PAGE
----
Abby Wambach’s interview outtakes

November 2nd, 2012

By Leander Schaerlaeckens

USA legend Abby Wambach recently disclosed to FOX Soccer that she wants to leave the women’s game in better shape than she found it when she decides to retire.

Here are some excerpts that didn’t make the final cut:

On the lack of playing time and repetitions between national team games because of the lack of a domestic professional league:

“It’s obviously difficult to get on the same page because we’re not together very often before these games. [Routine] is definitely not what we’re experiencing right now. And that’s a struggle; that’s a challenge. After the Olympics, you have to de-condition and that’s a huge part of coming back the next year without injuries. So this is a really hard time because you try to find the time to rest so that you’re fresh when the next season starts. But you also want to be fit enough so that you can accomplish the things that you set forth in this victory tour, which is winning games.”

On her childhood and her family, in which she is the youngest of seven children, born just 11 years apart:

“My family is a huge reason why I’ve been so successful in my life. My mom and dad, at a young age in my life, they knew that I’d be a good athlete and they always wanted to keep challenging me. They could tell. In my first three games on my first organized soccer team [when she was 4] I scored 27 goals, so they were like, ‘Okay, we need to harness this talent and make it something that can grow into something positive.’ They put me on teams with older boys. In order for me to reach my goals, being the very best on every team that I was on wasn’t going to be good for me.”

On life after her career and not being one-dimensional:

“I hope to continually have an impact on some level with the game but also to fulfill myself in other aspects. I’m not one-dimensional. I’ve never been one-dimensional. That’s something I try to relay to the kids that look up to me. You can’t just get stuck on one thing. You need to have focus and you need to have goals and you need to be driven and work hard. But life is long and you have to make so many different positive things happen in your life to really have a happy one. And it’s not easy, or else everyone would be happy.”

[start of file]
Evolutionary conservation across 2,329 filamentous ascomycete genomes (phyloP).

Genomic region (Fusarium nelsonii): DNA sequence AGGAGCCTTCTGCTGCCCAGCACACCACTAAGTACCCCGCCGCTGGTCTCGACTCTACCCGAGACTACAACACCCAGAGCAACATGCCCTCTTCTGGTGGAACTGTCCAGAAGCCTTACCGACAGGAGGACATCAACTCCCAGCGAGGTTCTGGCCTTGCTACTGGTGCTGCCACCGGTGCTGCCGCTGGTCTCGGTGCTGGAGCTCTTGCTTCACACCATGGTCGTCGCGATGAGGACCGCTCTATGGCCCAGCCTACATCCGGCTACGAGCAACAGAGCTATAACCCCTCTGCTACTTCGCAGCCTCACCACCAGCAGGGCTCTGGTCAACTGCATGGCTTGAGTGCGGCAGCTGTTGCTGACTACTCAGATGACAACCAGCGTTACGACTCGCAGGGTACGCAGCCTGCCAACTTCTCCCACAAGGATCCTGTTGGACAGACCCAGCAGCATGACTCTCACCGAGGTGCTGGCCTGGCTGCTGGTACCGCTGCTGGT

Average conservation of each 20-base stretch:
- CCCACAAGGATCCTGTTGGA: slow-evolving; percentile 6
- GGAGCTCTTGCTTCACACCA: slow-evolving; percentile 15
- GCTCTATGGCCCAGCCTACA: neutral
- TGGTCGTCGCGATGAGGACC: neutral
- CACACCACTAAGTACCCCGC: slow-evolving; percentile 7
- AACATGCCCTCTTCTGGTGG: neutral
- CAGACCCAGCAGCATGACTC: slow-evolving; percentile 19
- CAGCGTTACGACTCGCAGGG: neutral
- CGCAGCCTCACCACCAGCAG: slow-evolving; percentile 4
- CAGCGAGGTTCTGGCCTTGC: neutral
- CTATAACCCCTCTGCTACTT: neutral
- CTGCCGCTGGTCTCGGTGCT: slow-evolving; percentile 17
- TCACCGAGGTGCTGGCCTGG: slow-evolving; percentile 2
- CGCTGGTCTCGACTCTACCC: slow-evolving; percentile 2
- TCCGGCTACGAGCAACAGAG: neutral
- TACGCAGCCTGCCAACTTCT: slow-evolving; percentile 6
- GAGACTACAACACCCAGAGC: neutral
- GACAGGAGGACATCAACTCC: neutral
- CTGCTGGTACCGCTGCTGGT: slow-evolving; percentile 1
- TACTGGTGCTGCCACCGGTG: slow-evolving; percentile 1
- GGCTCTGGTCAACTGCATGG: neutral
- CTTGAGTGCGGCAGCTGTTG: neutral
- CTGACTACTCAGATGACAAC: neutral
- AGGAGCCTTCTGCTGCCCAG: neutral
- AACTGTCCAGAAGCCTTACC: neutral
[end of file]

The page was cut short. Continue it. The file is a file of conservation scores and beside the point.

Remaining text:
“I majored in at first business and then leisure service management and I have yet to complete my degree. I am very stubborn. And when I don’t want to do something, I won’t do it. And as I’ve grown older, not only do I realize I was immature but [dropping out to go pro] was also pretty insightful because I was going to learn stuff that I was never going to use and I’ve done so many things in the last 10 or 15 years ago I never thought I’d be doing. I never thought I’d be into the stock market and interested in finance. I would have never thought I’d be maybe interested in opening up my own restaurant. I’ve grown into not only an adult but somebody who really wants to learn about that stuff. I think I’m going to be one of those life-long learning people who keeps auditing classes and learning about stuff and who keeps educating myself. I love to be involved in new things. My attention definitely gets lost when I don’t enjoy something so my turnover rate of things I’m interested in is pretty high. But I’m trying new things. I feel as though I live my life completely to the fullest. I’m an extreme artist and will live on the edges of things, the edges of life, and then shut it down. I want to post-career do things I’ve not been able to do. Different things that really, really interest me.”

On being asked to pose for pictures:

“You get people who come to you and say, ‘I don’t mean to interrupt.’ Well, you are. For celebrities these days, it’s insane with new technology phones. Everybody always wants to take two pictures, instead of just one. Just in case. It’s always like, Okay, one more. People don’t realize that that could get to feeling annoying because if everybody gets to taking one more picture, that’s twice the time. So you have to be patient with the day and age that we live in.”

On making goalscoring look easy:

“Nobody ever said it was easy. Just because I’ve scored a lot doesn’t mean it’s easy. It’s not even about the number, in terms of quantity. It’s a drive that’s within me that you’re the end product of a perfect play. Everything has to be perfect – the timing of five or six people, the timing of the body, communication, touches, the final pass. It’s a work of art. And to be able to literally be the one that seals the deal and finish that work of art is actually something to be recognized and noticed. And that is what I keep striving for. Every goal is totally different. Every single goal I’ve scored has been totally different. Not just because the personnel is different that is getting me to that area and allowing me to score that goal, or just a different situation or team. Never have I scored a goal and thought, ‘Ugh, this is getting old.’ Never does it get old. Ever.”

Catch the full interview here.

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